A company is liable if its legal representative commits an offence.

In a ruling handed down on June 13, the Criminal Division of the French Supreme Court (Cour de cassation) reiterated that only a criminal offence committed by a company's legal representative can result in the company being convicted.

The facts

In this case, a complaint had been filed following discharges and runoff of effluent laden with fecal matter from a wastewater treatment plant. The samples taken did not comply with the maximum levels authorized by the prefectoral order of October 1, 2014.

In February 2012, under a leasing contract, operation of the plant, due to be dismantled in 2014, was entrusted to a company responsible for its supervision, operation and maintenance.

In the first instance, the judges found the municipality owning the wastewater treatment plant, and the company in charge of its supervision, operation and maintenance, guilty of discharging into freshwater a substance harmful to fish or to their nutritional value, and ordered that it be posted. They were also ordered to restore the site to its original state, subject to a fine.

The parties then appealed against this decision. The Court of Appeal ruled against them, stating that the company, by choosing to continue operating the wastewater treatment plant despite being aware of the risks involved, had committed the offence. The fact that the company's director had recognized the treatment plant as "structurally non-compliant" was also taken into account by the court to justify its decision.

The company appealed to the French Supreme Court, arguing that it could not be held criminally liable because the alleged offence had not been committed on its behalf, by one of its representatives.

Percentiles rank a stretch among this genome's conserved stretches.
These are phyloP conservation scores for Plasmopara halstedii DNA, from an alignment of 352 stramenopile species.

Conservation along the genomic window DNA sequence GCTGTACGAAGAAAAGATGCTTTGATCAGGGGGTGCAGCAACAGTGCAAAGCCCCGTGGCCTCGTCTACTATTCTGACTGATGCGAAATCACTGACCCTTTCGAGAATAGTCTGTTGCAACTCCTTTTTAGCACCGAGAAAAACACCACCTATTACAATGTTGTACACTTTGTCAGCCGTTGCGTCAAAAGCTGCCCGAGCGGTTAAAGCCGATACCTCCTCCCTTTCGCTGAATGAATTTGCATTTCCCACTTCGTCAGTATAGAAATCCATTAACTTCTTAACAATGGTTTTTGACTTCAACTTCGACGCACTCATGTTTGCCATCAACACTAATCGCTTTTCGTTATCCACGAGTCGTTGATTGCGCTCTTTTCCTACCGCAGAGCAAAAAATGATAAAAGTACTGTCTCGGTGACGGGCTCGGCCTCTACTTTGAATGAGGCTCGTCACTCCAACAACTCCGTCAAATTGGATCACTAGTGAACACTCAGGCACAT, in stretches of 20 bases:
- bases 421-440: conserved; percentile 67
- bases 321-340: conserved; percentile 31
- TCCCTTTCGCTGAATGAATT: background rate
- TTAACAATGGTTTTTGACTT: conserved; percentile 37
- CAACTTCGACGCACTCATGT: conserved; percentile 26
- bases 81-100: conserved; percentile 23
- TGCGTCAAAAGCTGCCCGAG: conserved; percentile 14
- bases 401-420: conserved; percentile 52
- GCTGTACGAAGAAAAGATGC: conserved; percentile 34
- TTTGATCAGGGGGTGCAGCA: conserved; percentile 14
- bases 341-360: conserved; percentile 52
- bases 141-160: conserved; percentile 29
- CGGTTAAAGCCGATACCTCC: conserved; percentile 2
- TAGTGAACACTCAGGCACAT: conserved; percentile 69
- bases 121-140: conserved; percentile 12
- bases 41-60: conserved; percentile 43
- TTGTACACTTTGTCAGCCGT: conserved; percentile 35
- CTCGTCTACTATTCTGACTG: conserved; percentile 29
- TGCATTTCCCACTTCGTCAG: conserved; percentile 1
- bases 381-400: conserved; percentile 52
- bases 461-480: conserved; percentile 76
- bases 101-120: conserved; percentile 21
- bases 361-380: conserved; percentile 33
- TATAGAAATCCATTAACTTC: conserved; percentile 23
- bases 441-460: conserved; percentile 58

Conditions for corporate criminal liability

On June 13, 2023, the Criminal Division of the French Supreme Court (Cour de cassation) handed down a ruling in which it recalls that, in accordance with articles 121-4 to 121-7 of the Code of Criminal Procedure, legal entities, excluding the State, are criminally liable for offences committed on their behalf by their bodies or representatives.

In finding the company guilty of the facts, the Court of Appeal noted that it had been aware of the cause and the risks involved. As soon as it signed the contract, it knew that it was not in a position to operate the wastewater treatment plant in compliance with legal and regulatory requirements. However, the Court of Cassation ruled that the company could not be found guilty, since it had not been proven that the director, who had acted on behalf of the company, held a delegation of powers and attributions conferring on him the status of its legal representative.

The Court concluded that in order to convict a company, it was essential to demonstrate that the offence had been committed on its behalf and by one of its legal representatives. As these conditions had not been met, it quashed the decision of the Court of Appeal.